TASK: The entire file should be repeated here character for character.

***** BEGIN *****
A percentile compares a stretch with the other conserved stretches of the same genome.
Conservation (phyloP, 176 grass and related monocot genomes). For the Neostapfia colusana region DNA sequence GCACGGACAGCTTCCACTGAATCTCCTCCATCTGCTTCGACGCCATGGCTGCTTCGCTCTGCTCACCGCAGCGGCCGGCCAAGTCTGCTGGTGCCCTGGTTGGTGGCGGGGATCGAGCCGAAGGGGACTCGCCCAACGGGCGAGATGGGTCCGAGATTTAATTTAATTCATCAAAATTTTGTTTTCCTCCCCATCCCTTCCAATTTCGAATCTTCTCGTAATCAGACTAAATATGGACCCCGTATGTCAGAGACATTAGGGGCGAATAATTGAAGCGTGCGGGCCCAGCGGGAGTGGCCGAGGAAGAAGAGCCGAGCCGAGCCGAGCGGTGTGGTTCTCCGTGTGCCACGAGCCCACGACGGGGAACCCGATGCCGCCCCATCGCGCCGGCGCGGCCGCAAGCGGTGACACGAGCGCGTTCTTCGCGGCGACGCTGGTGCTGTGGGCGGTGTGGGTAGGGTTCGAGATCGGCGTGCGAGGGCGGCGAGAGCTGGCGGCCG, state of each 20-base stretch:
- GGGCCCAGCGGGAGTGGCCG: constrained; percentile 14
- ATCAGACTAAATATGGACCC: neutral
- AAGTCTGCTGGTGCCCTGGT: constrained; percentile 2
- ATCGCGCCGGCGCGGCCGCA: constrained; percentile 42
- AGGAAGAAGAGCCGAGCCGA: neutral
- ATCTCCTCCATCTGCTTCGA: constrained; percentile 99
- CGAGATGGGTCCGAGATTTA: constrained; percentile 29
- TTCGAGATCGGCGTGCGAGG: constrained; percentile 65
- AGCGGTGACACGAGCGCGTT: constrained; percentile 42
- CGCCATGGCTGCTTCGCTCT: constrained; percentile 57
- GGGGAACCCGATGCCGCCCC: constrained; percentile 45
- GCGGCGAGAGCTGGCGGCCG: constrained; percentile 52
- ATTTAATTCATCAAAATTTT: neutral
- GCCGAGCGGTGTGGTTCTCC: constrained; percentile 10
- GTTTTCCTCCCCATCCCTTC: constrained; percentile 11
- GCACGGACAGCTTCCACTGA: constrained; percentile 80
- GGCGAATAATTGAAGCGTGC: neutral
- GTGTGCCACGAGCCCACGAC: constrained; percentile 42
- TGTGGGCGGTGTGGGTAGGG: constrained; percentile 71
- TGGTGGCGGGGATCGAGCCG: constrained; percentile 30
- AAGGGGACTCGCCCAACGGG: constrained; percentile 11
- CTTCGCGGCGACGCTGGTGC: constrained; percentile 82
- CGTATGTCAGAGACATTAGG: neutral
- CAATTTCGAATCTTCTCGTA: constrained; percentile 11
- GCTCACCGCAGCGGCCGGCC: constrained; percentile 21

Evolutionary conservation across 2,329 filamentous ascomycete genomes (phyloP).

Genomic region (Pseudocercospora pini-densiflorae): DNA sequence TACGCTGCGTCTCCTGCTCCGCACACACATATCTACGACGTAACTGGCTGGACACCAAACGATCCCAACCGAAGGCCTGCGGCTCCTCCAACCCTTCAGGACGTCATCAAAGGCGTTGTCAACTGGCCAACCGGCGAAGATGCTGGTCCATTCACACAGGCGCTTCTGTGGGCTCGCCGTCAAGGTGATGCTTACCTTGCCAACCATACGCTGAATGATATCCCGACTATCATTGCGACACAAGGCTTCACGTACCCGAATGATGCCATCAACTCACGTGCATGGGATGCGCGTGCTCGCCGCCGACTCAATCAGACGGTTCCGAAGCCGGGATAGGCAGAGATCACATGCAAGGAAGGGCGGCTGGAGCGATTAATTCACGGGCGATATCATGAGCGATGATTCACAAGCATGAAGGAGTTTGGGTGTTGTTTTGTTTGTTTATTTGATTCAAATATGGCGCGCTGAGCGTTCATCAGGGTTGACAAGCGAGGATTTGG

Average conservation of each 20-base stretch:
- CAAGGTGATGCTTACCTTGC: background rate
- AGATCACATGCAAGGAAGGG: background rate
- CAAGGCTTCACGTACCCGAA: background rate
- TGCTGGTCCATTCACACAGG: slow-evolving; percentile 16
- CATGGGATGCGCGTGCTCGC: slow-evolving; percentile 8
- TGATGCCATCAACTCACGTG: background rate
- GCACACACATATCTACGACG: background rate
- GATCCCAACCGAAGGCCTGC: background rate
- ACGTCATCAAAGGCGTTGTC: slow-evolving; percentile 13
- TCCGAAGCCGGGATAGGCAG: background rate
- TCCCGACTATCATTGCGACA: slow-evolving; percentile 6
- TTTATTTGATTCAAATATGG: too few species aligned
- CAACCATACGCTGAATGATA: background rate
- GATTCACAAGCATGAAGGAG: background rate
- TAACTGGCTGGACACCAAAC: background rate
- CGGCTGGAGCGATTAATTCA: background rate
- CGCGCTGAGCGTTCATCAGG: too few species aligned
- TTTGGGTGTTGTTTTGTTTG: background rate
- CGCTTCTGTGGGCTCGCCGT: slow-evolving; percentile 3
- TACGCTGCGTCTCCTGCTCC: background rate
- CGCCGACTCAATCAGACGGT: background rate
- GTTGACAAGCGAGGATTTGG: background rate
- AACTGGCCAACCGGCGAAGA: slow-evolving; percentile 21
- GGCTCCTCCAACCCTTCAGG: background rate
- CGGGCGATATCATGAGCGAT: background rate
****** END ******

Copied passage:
A percentile compares a stretch with the other conserved stretches of the same genome.
Conservation (phyloP, 176 grass and related monocot genomes). For the Neostapfia colusana region DNA sequence GCACGGACAGCTTCCACTGAATCTCCTCCATCTGCTTCGACGCCATGGCTGCTTCGCTCTGCTCACCGCAGCGGCCGGCCAAGTCTGCTGGTGCCCTGGTTGGTGGCGGGGATCGAGCCGAAGGGGACTCGCCCAACGGGCGAGATGGGTCCGAGATTTAATTTAATTCATCAAAATTTTGTTTTCCTCCCCATCCCTTCCAATTTCGAATCTTCTCGTAATCAGACTAAATATGGACCCCGTATGTCAGAGACATTAGGGGCGAATAATTGAAGCGTGCGGGCCCAGCGGGAGTGGCCGAGGAAGAAGAGCCGAGCCGAGCCGAGCGGTGTGGTTCTCCGTGTGCCACGAGCCCACGACGGGGAACCCGATGCCGCCCCATCGCGCCGGCGCGGCCGCAAGCGGTGACACGAGCGCGTTCTTCGCGGCGACGCTGGTGCTGTGGGCGGTGTGGGTAGGGTTCGAGATCGGCGTGCGAGGGCGGCGAGAGCTGGCGGCCG, state of each 20-base stretch:
- GGGCCCAGCGGGAGTGGCCG: constrained; percentile 14
- ATCAGACTAAATATGGACCC: neutral
- AAGTCTGCTGGTGCCCTGGT: constrained; percentile 2
- ATCGCGCCGGCGCGGCCGCA: constrained; percentile 42
- AGGAAGAAGAGCCGAGCCGA: neutral
- ATCTCCTCCATCTGCTTCGA: constrained; percentile 99
- CGAGATGGGTCCGAGATTTA: constrained; percentile 29
- TTCGAGATCGGCGTGCGAGG: constrained; percentile 65
- AGCGGTGACACGAGCGCGTT: constrained; percentile 42
- CGCCATGGCTGCTTCGCTCT: constrained; percentile 57
- GGGGAACCCGATGCCGCCCC: constrained; percentile 45
- GCGGCGAGAGCTGGCGGCCG: constrained; percentile 52
- ATTTAATTCATCAAAATTTT: neutral
- GCCGAGCGGTGTGGTTCTCC: constrained; percentile 10
- GTTTTCCTCCCCATCCCTTC: constrained; percentile 11
- GCACGGACAGCTTCCACTGA: constrained; percentile 80
- GGCGAATAATTGAAGCGTGC: neutral
- GTGTGCCACGAGCCCACGAC: constrained; percentile 42
- TGTGGGCGGTGTGGGTAGGG: constrained; percentile 71
- TGGTGGCGGGGATCGAGCCG: constrained; percentile 30
- AAGGGGACTCGCCCAACGGG: constrained; percentile 11
- CTTCGCGGCGACGCTGGTGC: constrained; percentile 82
- CGTATGTCAGAGACATTAGG: neutral
- CAATTTCGAATCTTCTCGTA: constrained; percentile 11
- GCTCACCGCAGCGGCCGGCC: constrained; percentile 21

Evolutionary conservation across 2,329 filamentous ascomycete genomes (phyloP).

Genomic region (Pseudocercospora pini-densiflorae): DNA sequence TACGCTGCGTCTCCTGCTCCGCACACACATATCTACGACGTAACTGGCTGGACACCAAACGATCCCAACCGAAGGCCTGCGGCTCCTCCAACCCTTCAGGACGTCATCAAAGGCGTTGTCAACTGGCCAACCGGCGAAGATGCTGGTCCATTCACACAGGCGCTTCTGTGGGCTCGCCGTCAAGGTGATGCTTACCTTGCCAACCATACGCTGAATGATATCCCGACTATCATTGCGACACAAGGCTTCACGTACCCGAATGATGCCATCAACTCACGTGCATGGGATGCGCGTGCTCGCCGCCGACTCAATCAGACGGTTCCGAAGCCGGGATAGGCAGAGATCACATGCAAGGAAGGGCGGCTGGAGCGATTAATTCACGGGCGATATCATGAGCGATGATTCACAAGCATGAAGGAGTTTGGGTGTTGTTTTGTTTGTTTATTTGATTCAAATATGGCGCGCTGAGCGTTCATCAGGGTTGACAAGCGAGGATTTGG

Average conservation of each 20-base stretch:
- CAAGGTGATGCTTACCTTGC: background rate
- AGATCACATGCAAGGAAGGG: background rate
- CAAGGCTTCACGTACCCGAA: background rate
- TGCTGGTCCATTCACACAGG: slow-evolving; percentile 16
- CATGGGATGCGCGTGCTCGC: slow-evolving; percentile 8
- TGATGCCATCAACTCACGTG: background rate
- GCACACACATATCTACGACG: background rate
- GATCCCAACCGAAGGCCTGC: background rate
- ACGTCATCAAAGGCGTTGTC: slow-evolving; percentile 13
- TCCGAAGCCGGGATAGGCAG: background rate
- TCCCGACTATCATTGCGACA: slow-evolving; percentile 6
- TTTATTTGATTCAAATATGG: too few species aligned
- CAACCATACGCTGAATGATA: background rate
- GATTCACAAGCATGAAGGAG: background rate
- TAACTGGCTGGACACCAAAC: background rate
- CGGCTGGAGCGATTAATTCA: background rate
- CGCGCTGAGCGTTCATCAGG: too few species aligned
- TTTGGGTGTTGTTTTGTTTG: background rate
- CGCTTCTGTGGGCTCGCCGT: slow-evolving; percentile 3
- TACGCTGCGTCTCCTGCTCC: background rate
- CGCCGACTCAATCAGACGGT: background rate
- GTTGACAAGCGAGGATTTGG: background rate
- AACTGGCCAACCGGCGAAGA: slow-evolving; percentile 21
- GGCTCCTCCAACCCTTCAGG: background rate
- CGGGCGATATCATGAGCGAT: background rate